McLaughlin said staff will need to consider whether the water tower is legally considered “of historical significance” as well as possibly provide an environmental assessment of further projects such as the construction of a corporation yard administration building planned in the future near where the water tower now stands. That determination would need to be made prior to any work being done.

That determination could include a full-scale environmental review, a negative declaration, or simply stating there is no significant impact.

McLaughlin indicated she would be guessing at this point if staff would have determined there was “no significant impact” in relating to the animal shelter and vehicle maintenance facility projects. Both involved taking down older commercial structures the city had purchased and replacing them with new buildings.

The city also tore down the old animal shelter without making a determination if it had an historical significance. Cantu said he doesn’t believe the city has to make such a determination regarding the former vehicle maintenance facility that predates the water tower by at least 40 years and was once a horse barn for the South San Joaquin Irrigation District. He indicated that is because of the condition of the building. McLaughlin, though, said she doesn’t believe the condition of the building has anything to do with determining its historical significance under CEQA law.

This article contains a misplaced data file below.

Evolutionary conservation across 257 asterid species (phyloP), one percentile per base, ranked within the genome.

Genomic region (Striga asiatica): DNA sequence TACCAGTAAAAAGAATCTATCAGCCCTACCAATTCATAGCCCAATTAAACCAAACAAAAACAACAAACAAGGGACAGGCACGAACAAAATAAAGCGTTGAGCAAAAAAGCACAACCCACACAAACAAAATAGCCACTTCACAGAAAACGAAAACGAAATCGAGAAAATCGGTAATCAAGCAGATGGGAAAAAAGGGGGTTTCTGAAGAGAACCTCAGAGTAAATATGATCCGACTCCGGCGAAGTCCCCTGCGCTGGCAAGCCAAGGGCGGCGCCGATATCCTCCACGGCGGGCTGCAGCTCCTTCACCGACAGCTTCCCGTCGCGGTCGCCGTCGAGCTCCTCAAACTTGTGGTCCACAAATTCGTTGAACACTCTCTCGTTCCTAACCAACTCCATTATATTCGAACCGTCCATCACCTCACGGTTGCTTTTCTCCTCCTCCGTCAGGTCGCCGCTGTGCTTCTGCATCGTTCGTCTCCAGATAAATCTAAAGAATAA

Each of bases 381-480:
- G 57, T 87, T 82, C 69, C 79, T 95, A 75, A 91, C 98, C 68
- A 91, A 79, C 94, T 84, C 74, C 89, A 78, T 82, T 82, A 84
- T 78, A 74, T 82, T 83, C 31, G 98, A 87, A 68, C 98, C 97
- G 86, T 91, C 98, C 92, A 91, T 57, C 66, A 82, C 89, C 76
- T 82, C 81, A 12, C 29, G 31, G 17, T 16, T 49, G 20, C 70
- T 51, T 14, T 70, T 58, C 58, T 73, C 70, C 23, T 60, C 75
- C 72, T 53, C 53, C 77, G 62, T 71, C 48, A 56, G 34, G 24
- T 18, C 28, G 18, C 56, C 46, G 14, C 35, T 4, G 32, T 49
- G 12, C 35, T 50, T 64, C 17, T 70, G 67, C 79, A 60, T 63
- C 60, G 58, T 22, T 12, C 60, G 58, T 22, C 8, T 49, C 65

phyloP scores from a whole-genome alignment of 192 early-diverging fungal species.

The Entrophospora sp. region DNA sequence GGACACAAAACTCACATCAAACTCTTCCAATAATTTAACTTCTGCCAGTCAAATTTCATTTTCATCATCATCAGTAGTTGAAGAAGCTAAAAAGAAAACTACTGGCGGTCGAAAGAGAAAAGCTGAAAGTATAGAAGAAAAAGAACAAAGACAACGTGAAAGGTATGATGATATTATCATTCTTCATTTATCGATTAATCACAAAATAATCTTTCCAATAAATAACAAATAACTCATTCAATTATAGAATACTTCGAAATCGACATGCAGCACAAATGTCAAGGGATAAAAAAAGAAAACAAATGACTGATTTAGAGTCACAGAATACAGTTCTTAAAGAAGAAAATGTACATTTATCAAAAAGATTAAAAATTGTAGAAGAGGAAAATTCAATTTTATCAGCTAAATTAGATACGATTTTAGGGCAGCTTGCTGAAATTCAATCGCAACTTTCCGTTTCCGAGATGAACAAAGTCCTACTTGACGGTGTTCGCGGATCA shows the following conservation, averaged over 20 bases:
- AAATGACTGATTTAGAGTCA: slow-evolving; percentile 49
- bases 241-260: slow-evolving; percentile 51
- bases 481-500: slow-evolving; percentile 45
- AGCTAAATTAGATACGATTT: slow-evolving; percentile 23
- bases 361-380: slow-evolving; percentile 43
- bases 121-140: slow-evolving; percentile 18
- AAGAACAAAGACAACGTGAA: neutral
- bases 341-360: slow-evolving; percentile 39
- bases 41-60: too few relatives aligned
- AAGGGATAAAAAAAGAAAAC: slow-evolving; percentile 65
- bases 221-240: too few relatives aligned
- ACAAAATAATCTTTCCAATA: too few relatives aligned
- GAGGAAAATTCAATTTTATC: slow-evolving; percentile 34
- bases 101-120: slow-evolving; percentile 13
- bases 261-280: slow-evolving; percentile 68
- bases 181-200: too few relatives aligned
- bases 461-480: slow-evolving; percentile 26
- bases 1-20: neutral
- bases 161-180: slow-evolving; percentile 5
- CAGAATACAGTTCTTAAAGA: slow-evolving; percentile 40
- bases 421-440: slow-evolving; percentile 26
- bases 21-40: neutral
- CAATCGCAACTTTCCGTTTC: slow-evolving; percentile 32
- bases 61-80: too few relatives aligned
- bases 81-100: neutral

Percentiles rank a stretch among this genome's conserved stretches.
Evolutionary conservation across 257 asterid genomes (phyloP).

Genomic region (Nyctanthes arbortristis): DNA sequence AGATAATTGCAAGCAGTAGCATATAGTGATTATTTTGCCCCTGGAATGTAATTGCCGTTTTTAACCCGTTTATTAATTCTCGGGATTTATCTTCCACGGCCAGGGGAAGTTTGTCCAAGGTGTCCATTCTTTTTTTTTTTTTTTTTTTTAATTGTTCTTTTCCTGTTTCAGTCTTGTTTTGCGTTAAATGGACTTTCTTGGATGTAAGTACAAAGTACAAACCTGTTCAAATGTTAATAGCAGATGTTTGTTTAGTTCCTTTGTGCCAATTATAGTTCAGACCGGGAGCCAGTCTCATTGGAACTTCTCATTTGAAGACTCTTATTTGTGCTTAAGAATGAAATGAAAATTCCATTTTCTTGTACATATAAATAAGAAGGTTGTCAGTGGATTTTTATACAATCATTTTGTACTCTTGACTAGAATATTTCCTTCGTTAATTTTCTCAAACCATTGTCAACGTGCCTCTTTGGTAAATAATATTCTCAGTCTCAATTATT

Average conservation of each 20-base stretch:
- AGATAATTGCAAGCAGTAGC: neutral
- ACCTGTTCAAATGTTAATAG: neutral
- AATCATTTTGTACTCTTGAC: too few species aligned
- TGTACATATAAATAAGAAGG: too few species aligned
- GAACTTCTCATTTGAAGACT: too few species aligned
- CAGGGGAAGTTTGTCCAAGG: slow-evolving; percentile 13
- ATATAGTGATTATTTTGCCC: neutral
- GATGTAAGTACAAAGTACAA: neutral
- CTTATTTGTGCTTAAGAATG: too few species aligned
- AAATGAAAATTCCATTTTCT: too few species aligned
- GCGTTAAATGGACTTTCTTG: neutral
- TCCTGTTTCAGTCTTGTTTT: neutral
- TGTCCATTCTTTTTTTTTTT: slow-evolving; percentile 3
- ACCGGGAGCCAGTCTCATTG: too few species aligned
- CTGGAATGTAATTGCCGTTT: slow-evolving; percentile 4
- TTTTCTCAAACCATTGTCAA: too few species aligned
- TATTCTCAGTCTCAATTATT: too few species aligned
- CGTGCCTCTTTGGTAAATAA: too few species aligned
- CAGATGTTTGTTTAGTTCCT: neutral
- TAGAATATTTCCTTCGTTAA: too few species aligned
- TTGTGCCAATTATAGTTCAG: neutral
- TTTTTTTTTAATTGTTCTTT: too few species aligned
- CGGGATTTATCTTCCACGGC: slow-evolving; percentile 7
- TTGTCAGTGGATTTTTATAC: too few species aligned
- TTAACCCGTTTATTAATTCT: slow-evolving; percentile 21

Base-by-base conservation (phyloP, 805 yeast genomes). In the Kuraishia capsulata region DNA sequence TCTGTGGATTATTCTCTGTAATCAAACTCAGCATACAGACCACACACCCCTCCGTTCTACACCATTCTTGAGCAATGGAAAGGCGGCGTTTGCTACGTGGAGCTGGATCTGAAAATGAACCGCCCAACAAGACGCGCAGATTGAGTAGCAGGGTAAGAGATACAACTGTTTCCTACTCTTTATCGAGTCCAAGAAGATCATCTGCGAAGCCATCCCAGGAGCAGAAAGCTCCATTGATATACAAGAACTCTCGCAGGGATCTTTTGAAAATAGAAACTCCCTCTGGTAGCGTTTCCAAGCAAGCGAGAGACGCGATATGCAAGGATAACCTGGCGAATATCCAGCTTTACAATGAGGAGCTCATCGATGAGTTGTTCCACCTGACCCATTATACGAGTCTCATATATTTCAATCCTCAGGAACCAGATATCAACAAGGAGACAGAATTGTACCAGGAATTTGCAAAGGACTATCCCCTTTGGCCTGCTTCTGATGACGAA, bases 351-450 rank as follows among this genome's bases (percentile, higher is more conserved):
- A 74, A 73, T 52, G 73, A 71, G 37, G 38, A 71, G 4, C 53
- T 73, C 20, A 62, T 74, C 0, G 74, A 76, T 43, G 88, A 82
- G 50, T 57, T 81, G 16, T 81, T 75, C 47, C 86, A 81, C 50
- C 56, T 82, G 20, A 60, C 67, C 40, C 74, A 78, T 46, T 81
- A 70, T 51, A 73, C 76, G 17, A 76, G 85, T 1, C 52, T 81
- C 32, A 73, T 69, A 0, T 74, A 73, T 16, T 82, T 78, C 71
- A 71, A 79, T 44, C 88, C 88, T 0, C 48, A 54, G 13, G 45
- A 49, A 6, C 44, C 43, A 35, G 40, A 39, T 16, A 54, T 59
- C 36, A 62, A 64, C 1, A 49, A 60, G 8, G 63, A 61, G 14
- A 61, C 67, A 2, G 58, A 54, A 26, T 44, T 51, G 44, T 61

$2.1M price tag to restore water tower

In May 2012 the City Council gave its final approval to a cell tower plan at the new vehicle maintenance facility that indicated the water tower would eventually be torn down to make room for other corporation yard improvements.

A 2006 seismic study by the structural engineering firm of Showerman Hawn & Stone essentially red tagged the tower. It is not structurally sound enough to withstand a major earthquake if it is used as a water tower.

The report stated the weight load demand on the tension rods and compression struts was estimated at being 300 percent of their existing capacity for the tower built in 1962.

Once the city received that report, they drained the 300,000 gallon tank and worked on other ways to enhance water pressure in the central part of the city.

Part of the solution is the construction of a water tank that will hold nearly four million gallons of water at Atherton Drive and Woodward Avenue. A contract has been awarded for that project

The city had looked into retrofitting the 1962 water tower on Wetmore Street and found out it would cost $2.1 million to meet current state earthquake standards.

Cantu has noted in the past it would cost considerably less than $2.1 million if the water tower wasn’t used for what it was built for — the improvement of Manteca water supplies and water pressure. He has argued it would cost far less to keep it empty and unused.

Staff noted saving the water tower as a landmark would have at least a $150,000 price tag that included the need to tent the entire structure while existing lead paint is removed. The demolition is projected to cost around $35,000 due in a large part to the amount of salvage steel that will keep the cost fairly low.

Cantu made an effort prior to the 2012 vote to have the water tower saved as an historical landmark.